A Day of Thanksgiving…For Short Films (And People Who Riff Them!)

First of all, Happy Thanksgiving, Retroist Readers!

As you bow your heads and express your thankfulness for everything you have right here and now, remind yourself of how lucky you are for the food you eat, the clothes you wear, and the people you have in your life. Not everyone is as fortunate, and it is important to keep all of that in mind as you eat your turkey and fixings.

I don’t say all of this to make you feel guilty, of course.

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Parents always set out with the best intentions when teaching their children to be grateful for the things they have in life, whether they be material pleasures or their given talents. As for me, I’m grateful for my family, friends, boyfriend, my job, and the things I have – both material and talent-wise. As a nostalgia writer, I tend to live in the past, but try not to dwell too much on anything negative that happened in the past. It isn’t always easy to forget things, but it is easy to remember the good things of the past.

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Also good about the present (and the past)? Having Brad Jones (The Cinema Snob) to riff on a few educational shorts to remind us how thankful we are and that there really is more than one way to cook and carve a turkey.

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I’d say I’m making all this up, but there it is, cooking and carving.

Enjoy a few riffed shorts courtesy of the snobbish host who thinks “Gee wiz!” is a profanity, makes ramen noodles for Thanksgiving, and proclaims that 35 cents an hour in the 1950s is “the 1%.”

I expected his kitchen to be more snob-like.

These shorts are guaranteed to tickle the wishbone, and not just because they are hokey without the riffing.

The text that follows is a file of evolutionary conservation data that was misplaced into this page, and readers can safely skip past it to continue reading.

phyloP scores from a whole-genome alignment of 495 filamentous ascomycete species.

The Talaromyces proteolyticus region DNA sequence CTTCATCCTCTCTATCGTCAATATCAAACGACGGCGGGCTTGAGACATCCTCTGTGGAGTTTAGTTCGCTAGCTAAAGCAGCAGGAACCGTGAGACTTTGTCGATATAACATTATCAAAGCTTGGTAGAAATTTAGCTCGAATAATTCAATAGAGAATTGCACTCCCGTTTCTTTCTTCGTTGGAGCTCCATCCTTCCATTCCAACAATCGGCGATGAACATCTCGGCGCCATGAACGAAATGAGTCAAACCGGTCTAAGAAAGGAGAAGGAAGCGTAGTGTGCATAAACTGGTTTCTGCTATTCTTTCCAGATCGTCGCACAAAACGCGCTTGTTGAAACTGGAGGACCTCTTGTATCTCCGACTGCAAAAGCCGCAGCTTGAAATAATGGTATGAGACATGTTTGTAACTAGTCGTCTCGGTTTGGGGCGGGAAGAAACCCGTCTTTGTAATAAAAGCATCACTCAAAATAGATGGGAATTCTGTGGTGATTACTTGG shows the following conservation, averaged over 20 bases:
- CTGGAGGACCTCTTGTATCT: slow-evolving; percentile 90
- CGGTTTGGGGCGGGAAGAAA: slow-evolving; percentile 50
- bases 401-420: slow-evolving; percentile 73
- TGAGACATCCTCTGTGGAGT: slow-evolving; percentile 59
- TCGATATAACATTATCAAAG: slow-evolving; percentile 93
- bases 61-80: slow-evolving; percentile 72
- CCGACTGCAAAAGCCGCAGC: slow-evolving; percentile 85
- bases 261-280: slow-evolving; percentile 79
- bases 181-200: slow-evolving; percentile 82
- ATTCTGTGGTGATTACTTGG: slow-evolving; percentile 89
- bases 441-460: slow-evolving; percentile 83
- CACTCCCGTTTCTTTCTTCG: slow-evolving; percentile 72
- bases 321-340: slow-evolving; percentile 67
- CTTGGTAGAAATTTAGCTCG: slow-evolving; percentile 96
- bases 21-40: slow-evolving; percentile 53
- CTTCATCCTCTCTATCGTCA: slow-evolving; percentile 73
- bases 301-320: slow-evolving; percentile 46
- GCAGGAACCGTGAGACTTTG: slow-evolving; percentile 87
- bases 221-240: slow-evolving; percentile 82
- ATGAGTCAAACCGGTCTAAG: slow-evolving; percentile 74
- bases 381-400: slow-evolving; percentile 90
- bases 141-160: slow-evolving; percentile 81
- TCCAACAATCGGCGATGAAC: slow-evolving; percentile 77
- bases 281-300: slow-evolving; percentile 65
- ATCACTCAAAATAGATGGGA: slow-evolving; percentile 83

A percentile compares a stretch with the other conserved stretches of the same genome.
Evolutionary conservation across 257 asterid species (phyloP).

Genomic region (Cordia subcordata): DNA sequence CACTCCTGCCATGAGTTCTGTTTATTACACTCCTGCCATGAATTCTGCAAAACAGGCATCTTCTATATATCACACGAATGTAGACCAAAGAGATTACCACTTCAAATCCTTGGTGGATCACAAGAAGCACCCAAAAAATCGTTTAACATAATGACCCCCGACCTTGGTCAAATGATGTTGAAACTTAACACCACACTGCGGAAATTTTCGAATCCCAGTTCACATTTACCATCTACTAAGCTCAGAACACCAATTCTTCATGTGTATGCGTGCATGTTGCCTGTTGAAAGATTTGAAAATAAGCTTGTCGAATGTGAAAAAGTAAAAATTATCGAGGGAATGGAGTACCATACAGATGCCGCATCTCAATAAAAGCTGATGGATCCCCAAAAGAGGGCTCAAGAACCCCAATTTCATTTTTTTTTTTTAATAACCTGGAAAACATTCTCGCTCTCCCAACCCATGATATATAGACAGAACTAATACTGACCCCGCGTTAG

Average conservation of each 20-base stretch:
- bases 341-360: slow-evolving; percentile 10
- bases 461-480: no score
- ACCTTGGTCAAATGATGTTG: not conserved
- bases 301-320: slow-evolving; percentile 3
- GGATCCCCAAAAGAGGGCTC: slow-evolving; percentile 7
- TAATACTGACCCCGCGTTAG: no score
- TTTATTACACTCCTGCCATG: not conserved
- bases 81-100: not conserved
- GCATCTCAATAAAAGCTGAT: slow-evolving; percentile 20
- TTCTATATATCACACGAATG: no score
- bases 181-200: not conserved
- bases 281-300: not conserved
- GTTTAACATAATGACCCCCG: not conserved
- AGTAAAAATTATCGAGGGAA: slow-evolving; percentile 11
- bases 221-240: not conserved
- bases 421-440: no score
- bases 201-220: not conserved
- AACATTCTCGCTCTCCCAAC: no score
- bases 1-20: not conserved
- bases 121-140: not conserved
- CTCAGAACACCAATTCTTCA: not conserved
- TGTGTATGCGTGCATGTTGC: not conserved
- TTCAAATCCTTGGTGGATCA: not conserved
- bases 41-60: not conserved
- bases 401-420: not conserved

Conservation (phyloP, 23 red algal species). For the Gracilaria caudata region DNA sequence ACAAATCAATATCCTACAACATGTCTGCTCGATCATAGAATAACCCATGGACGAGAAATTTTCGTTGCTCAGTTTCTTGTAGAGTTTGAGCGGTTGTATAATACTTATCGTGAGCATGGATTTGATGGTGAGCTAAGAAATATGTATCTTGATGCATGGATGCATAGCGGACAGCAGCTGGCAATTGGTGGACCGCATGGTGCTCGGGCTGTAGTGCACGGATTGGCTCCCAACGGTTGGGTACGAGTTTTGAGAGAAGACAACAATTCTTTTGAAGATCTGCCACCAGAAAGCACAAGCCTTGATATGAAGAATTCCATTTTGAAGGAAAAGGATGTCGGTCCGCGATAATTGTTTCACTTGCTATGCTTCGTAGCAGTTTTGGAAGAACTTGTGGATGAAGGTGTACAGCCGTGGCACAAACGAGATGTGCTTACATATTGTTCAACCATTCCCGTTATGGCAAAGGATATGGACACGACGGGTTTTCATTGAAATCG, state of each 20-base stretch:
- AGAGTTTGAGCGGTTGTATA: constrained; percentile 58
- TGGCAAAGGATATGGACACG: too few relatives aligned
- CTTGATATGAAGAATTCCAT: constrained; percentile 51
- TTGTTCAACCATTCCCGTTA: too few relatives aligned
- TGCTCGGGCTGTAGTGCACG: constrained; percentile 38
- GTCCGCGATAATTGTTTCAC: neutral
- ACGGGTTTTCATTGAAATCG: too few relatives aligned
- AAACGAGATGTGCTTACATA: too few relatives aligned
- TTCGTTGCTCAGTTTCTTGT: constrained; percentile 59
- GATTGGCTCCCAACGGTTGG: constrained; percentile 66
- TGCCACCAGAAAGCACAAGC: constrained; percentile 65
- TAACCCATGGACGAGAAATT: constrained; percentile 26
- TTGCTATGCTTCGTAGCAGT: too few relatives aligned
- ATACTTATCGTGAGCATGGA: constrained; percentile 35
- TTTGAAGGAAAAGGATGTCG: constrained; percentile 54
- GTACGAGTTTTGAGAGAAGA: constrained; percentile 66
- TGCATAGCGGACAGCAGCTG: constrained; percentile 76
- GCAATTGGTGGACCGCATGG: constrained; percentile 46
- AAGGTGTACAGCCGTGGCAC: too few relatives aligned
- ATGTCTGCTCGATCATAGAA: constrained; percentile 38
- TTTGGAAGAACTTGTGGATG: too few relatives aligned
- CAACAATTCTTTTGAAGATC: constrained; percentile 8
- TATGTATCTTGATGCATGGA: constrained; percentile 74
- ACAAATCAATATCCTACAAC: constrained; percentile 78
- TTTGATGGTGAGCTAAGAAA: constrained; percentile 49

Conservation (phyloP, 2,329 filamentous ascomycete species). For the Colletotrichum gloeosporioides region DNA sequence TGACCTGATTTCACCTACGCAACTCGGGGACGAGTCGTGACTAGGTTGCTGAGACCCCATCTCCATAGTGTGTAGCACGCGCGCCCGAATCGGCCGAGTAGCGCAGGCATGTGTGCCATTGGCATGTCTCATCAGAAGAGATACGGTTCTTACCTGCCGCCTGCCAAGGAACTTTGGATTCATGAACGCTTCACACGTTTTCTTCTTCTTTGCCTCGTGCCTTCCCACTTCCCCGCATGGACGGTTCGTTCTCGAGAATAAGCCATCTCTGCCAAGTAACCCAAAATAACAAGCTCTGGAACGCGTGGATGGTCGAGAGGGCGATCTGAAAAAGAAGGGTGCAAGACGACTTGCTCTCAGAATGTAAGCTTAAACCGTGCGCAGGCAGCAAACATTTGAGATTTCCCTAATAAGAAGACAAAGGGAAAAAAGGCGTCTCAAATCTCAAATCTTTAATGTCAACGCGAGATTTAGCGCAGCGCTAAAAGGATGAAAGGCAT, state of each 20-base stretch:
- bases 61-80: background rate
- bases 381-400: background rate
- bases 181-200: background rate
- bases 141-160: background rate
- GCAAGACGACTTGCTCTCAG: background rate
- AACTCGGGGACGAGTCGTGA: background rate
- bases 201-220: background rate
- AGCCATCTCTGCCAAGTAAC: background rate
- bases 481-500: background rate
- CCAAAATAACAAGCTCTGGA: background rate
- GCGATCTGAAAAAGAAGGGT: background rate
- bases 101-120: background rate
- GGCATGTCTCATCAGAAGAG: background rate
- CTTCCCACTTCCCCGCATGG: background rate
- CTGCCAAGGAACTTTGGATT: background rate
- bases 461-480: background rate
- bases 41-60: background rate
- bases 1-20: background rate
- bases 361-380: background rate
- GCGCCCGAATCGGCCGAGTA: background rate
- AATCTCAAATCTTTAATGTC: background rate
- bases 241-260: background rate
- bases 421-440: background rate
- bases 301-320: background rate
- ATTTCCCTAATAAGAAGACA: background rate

It is easy to think of the good things of life, as not demonstrated (initially) by the kids in this short film about Thanksgiving. When the Johnson family is not able to have a turkey for Thanksgiving, the family reflects on what they are thankful for in the short film A Day of Thanksgiving.

Let’s talk turkey! No really, let’s talk about all the ways to prepare turkey, and the kinds that exist, in this short film called – wait for it – Let’s Talk Turkey!

All Uploaded by Stoned Gremlin Productions

Turkey as a luxury foodstuff of the gods? Well, this short film seems to think so, and then they carve it all up like that’s a socially acceptable and humane way to treat a turkey!

Well, it is…once the bird has been killed and plucked!

BARBARIAN!

Uploaded by Valerie Garcia

Gee wiz, with all of these wonderful shorts, we have a bountiful feast with all the fixings and all the family time we’ll ever need…until Christmas.

Hey, can the people in Carving Magic share some of that turkey with the Johnsons? Those kids really hate going without.

Happy Thanksgiving!

Allison is a lover and consumer of all things nostalgic and geeky, but holiday nostalgia holds a very special place in her heart. Combine that with riffing, and you’ve got one happy geek. If you like what you’ve seen here, she loves to share holiday nostalgia over on her blog, Allison’s Written Words. You can follow her blog on Facebook, and her Twitter handle, @AllisonGeeksOut, is afire with, well, hashtagging fun everyday.

Gee wiz!

LANGUAGE!

He-Man And The Macy’s Thanksgiving Day Parade

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In 1985, the best float in the history of the Macy’s Thanksgiving Day parade made its debut. The “Masters of the Universe and Princess of Power” float graced the streets of New York City bringing the fight between good and evil to televisions nationwide. It was a good fit. Masters of the Universe lends itself to float theatrics and with the next day being Black Friday, of course, helps promote the toy line for the Christmas shopping season.

Pat Sajack has a “I really have to read this?” look on his face but does it in a way that still stays professional. A year later he was joined by Dolph Lundgren, who was filming Masters of the Universe at the time, to introduce the float again.

After seeing the Masters of the Universe float you can’t argue the similarities of the Turbo Man float in “Jingle All The Way.” Just as the movie was inspired by the Cabbage Patch Kids shopping craze of the mid-1980s, the float is a nod to He-Man and his cohorts welcoming the holiday season.

Raw Turkey Hat

If you household is anything like mine it is not Thanksgiving until someone has put some raw meat near or on their head. Thankfully the days of scalp salmonella are over, because some meat haberdashery genius came up with the Raw Turkey Hat to replace the 16 pounder we usually plopped on our noggins to kick off the day’s festivity.

Save your family days of worm related illnesses and pick up a Raw Turkey Hat today.